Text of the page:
Pages

Saturday, 20 July 2013

Objective2 headphone amplifier construction guide

Start with measuring all the resistors and labeling them.
Smallest parts first, so solder all the small resistors like this.
Add the diodes, make sure to solder them in the right direction!!! Solder the medium size resistors now too.
The IC-sockets have such short legs to it's a good idea to add them early.
Add the two big resistors at the bottom of the board. Keep 2-3mm distance between the resistors and the board since they can get warm during operation.
Add some of the small capacitors.
Add the slightly bigger capacitors on the bottom right of the board.
Add the blue capacitors.
Solder the LED first, it's important that you get it close to the board and pointing straight forward. Next att the 3.5mm sockets, they snap in to place so they are easy to solder.
Add the power socket. Solder one leg first, reheat the joint and push it in place and then solder the remaining legs.
Add the switches. This can be a bit tricky. Solder only one leg first. Reheat the joint and push the switch into place and make sure it is close to the board and pointing straight forward. If not you will get trouble with the front panel. Solder the rest of the joints when you feel satisfied with the positioning. Add the white square capacitors.
Add the volume potentiometer, try it in the case with front panel on to make sure you put it in the right position.
Volume control soldered to the board. For this kit I had to use the two row in the front.
Now add the two round brown capacitors.
As you can see in the picture there is a bridge between them. Solder the outer legs first, push them in place and then solder the bridge between them. You will need quite a bit of solder here. If you look closely you can see that the on/off switch has only been soldered as one place so far.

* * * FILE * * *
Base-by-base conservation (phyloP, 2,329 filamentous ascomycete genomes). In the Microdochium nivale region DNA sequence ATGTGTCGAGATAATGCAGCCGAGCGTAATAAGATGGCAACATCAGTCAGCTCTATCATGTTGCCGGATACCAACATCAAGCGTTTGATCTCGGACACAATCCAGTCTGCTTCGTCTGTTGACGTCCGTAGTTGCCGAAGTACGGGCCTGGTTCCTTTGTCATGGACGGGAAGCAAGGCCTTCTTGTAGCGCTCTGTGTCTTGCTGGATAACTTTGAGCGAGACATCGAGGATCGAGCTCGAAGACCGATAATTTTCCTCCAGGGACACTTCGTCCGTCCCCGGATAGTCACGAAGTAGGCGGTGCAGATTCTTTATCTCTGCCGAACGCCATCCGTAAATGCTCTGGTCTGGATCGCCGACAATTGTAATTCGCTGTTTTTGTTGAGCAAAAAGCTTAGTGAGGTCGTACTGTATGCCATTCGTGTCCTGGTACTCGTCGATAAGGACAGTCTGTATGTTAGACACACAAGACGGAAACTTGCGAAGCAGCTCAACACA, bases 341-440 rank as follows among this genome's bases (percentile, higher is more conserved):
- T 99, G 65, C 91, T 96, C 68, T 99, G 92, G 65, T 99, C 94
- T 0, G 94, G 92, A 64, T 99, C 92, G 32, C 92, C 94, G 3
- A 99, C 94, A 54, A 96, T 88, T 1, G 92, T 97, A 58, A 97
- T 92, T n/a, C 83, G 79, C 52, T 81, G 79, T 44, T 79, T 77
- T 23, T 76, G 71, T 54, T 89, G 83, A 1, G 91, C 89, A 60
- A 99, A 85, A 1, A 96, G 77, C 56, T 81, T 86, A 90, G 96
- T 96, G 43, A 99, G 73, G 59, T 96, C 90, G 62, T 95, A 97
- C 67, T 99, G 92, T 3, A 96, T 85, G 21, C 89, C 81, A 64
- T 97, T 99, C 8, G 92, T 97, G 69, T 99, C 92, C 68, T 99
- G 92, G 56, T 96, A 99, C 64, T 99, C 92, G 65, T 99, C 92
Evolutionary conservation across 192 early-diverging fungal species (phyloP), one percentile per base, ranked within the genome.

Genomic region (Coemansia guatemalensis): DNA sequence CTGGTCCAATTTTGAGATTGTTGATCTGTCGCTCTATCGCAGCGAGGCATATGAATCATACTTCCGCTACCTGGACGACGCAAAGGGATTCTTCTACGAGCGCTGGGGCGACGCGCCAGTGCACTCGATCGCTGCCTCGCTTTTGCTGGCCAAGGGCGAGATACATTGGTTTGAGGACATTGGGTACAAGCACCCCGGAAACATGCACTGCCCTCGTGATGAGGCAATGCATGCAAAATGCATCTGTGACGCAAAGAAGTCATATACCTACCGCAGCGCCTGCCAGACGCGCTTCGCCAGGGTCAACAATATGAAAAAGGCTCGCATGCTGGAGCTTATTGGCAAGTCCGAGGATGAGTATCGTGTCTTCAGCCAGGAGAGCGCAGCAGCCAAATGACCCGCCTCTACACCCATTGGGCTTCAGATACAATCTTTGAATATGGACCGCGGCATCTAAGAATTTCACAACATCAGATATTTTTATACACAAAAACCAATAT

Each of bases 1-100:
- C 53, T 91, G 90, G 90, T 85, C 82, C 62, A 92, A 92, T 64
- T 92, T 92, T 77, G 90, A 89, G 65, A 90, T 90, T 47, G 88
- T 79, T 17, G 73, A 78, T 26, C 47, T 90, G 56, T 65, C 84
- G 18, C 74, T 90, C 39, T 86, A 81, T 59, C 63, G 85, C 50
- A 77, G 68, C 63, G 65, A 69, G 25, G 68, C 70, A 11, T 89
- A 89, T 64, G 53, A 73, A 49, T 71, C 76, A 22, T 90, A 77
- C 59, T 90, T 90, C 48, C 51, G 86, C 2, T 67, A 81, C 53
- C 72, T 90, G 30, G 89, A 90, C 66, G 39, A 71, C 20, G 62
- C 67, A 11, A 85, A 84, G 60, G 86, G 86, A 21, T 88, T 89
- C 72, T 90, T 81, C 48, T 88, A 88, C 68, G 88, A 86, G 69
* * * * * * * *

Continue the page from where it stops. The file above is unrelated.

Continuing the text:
Add the four big capacitors. Solder one leg first, push them in place and solder the rest.
Solder the battery connectors. If you are going to mount an ODAC on the board you should only solder the two connectors to the left. If you're not planning on using an ODAC, solder both pairs. Make sure they stand straight! Solder one leg first, push to place and solder the rest.
With battery connectors on board. I will be mounting an ODAC to the board so I only soldered the left pair.
Add the ESD-sensitive parts. Be careful with these and try to avoid touching the legs. Solder smallest first and finish with the biggest. The two big ones to the left must be close to the board, otherwise they will hit the roof of the case.
Reheat ALL joints on the board. This is because when you cut the legs off components the joints may crack and provide bad connection. Reheat all joints and the solder will flow out nice and smooth. Measure all resistances and voltages according to NwAvGuy's guide on his blog. If everything measures as it should, try with a pair of scrappy headphones. Don't forget to add the opamps, and make sure you put them in the right places and in the right directions! This is very very important and triple check this before starting it up for the first time.
Don't use your expensive headphones the first time you are playing it. If something is wrong, you don't want to kill your $300 headphones. 

3 comments:

  1. Hi Niklas,

    Thanks for the post, helped me build my O2. I am now looking to build my second, this time with an ODAC built-in. My question is whether the battery powered O2 would have space for the ODAC board? If I read your post correctly that seems possible, anyway please let me know.Cheers.

    ReplyDelete
    Replies
    1. Hello there!

      It is not possible to have both batteries AND and ODAC board. The ODAC board is located where the batteries normally are. So you have to chose between batteries or ODAC.

      Delete
  2. Thank you, thought the same..somehow I got the impression from your post that it was possible.

    ReplyDelete